SOUTH CENTRAL KENTUCKY (WBKO) -- Local farming -- it's about as quintessential to Kentucky as bourbon and horses.
One particular group, who played a critical role in the state's development of agriculture, has dwindled over the years.
But for those who still do it, the call to farm remains strong.
"It's nature. You're outside, it's like you and God," said Andre Barbour, of Barbour Farms in Hart County.
He is one of the few landowning African-American farmers left in Kentucky.
Local farming as a whole has been hit hard in recent years.
Corporate agriculture, a graying population, upheaval in the dairy industry -- all creating an even more challenging environment besides the work itself.
But for African-Americans in Kentucky, history and heritage are found rooted deep.
"The African-American experience begins with agriculture," said Dr. Nancy Dawson, former professor of African-American Studies and creator of the Russellville Urban Gardening Project.
This part of Kentucky history played a critical role in establishing the Commonwealth's foundation.
"Especially in Kentucky, so much of the wealth and the industry, and the current economics that you see in this state were generated through slavery," said Ashley Smith, co-founder of Black Soil: Our Better Nature.
The Lexington-based organization takes those from both urban and rural areas to meet with black farmers around the state for tours and farm-to-table events. It's with the aim of uplifting African-American farming heritage.
According to the USDA's most recent Census of Agriculture, out of the 73,914 full or partial farm owners in Kentucky, only 423 of them were African-American.
"Many African-American farmers are still losing land. This is something that's been happening for many years," Dawson said.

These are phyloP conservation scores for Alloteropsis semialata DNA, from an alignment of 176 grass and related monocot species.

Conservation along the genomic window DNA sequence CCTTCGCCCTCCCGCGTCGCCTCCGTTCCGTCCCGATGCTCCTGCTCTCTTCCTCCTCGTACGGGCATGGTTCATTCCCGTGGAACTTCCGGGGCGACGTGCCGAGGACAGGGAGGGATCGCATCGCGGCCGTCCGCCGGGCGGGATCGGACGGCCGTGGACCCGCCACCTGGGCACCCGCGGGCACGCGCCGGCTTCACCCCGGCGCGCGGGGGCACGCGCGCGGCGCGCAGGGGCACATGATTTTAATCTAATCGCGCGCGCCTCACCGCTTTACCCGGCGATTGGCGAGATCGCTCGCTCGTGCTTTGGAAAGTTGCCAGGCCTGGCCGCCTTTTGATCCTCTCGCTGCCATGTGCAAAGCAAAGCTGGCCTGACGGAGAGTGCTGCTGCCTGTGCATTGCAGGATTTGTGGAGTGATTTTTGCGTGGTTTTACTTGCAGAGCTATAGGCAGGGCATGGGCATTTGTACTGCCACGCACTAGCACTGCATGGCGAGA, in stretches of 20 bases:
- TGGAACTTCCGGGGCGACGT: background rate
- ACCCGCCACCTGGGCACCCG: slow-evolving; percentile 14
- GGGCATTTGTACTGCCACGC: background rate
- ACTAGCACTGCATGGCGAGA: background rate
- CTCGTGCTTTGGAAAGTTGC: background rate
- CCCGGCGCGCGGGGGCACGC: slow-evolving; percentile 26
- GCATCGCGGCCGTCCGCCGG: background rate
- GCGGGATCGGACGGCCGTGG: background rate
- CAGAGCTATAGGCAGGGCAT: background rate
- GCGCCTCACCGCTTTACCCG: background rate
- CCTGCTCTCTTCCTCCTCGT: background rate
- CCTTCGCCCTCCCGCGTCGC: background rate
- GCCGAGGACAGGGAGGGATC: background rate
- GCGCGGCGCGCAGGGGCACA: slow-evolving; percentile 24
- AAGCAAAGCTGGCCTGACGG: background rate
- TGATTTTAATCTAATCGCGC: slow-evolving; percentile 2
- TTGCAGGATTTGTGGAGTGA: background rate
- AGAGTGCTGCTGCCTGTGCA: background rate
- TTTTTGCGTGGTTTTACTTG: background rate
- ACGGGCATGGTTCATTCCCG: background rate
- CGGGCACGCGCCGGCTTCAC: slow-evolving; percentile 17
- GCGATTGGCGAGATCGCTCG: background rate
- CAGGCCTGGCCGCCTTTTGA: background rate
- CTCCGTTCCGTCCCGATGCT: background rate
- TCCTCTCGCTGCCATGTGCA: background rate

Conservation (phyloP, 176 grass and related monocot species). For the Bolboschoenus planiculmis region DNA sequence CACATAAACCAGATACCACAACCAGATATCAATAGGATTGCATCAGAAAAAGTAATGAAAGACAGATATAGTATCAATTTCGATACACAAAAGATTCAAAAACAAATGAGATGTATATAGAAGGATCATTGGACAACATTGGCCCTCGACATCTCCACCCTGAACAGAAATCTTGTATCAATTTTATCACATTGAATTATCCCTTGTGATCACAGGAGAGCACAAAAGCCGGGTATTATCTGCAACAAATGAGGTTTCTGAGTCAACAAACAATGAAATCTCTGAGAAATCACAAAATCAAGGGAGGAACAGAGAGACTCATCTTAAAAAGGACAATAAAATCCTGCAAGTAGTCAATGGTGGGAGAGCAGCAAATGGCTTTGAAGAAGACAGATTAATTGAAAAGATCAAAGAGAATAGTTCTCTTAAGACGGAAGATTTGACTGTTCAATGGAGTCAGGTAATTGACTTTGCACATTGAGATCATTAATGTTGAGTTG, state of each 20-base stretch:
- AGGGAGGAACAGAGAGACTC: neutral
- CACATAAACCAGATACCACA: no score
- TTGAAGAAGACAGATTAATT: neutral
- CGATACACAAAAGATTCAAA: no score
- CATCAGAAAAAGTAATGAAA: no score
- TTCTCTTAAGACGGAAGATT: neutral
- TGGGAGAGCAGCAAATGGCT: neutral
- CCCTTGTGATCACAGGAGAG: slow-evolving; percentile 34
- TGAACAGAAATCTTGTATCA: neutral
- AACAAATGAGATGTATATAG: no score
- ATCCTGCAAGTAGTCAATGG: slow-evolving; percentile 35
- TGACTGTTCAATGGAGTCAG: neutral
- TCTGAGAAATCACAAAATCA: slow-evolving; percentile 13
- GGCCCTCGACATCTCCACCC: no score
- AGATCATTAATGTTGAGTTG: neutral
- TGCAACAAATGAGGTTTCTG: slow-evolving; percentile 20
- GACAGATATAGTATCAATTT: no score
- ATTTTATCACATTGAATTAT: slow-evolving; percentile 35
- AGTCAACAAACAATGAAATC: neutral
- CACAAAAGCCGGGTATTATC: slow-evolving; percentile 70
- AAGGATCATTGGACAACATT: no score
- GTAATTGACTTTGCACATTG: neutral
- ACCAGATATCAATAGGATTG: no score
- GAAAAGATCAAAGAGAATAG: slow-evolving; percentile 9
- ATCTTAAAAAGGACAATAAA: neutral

"Within America currently, Black American landowners are losing 30,000 acres of land each year," Smith added.
According to Dawson, among many factors, this could be attributed to an improper transfer of heir property through generations, or people failing to pay taxes, along with others also forcing them off their land.
"There are many factors involved in this whole thing," said Dawson. "In modern times, it's more so too that people really don't understand why we should hold onto the land...But land is power."
An additional issue still, Barbour said, is that black farming can face discrimination.
"One thing that's always stuck in my head that we were taught growing up, is we gotta be two steps ahead," said Barbour. "We was already born a step behind. But you gotta be two steps ahead in life."
Barbour raises mixed produce on his 150 acre farm.
He plays a part in getting produce to food deserts in urban areas, taking home deliveries as far as Lexington.
There's a common motto amongst local farmers -- everybody eats.
And it comes with the encouragement, that young people -- both of color and otherwise -- would get familiar once more with where food comes from.
"The best way to guarantee what you eat is to grow it," Dawson said.
Dawson recently hosted a Farm-to-Table event through Black Soil, to showcase her Russellville Urban Gardening Project. The project includes a garden-park in Russellville worked by volunteers, along with high tunnel greenhouses across the street, and also partners with Russellville High School to help get them an aquaculture/aquaponics program with the help of Kentucky State University. Dawson said the intention is to give rural youth opportunity to explore another avenue of career options.
Community gardens and potted plants -- they're techniques that are still reminiscent of older generations' relationship with the land, but perhaps more accessible for younger people. Dawson said even the way normal farming is done has improved with technology, like air-conditioned tractors and drones to monitor fields.
"People are saying, you know -- 'the older farmers all across the board, across race, across ethnicity -- 'the young people don't want to do it,'" said Dawson. "And I say that the reason they don't want to do it is because they really don't understand that it's not the same."
"I think my ancestors would be happy. Because I've returned to my traditional roots," continued Dawson.
As local farming keeps innovating to keep up with the changes while inviting young people to be a part of it, the strength of those who undertake it right now continues.
"Man makes his character. It's trying to figure out how to overcome or, take the challenge, own the challenge," said Barbour.
Barbour Farms is working to create a heated greenhouse to grow lettuce for Hart County Schools.
Black Soil will be hosting a harvest event to conclude the farm tour season in November.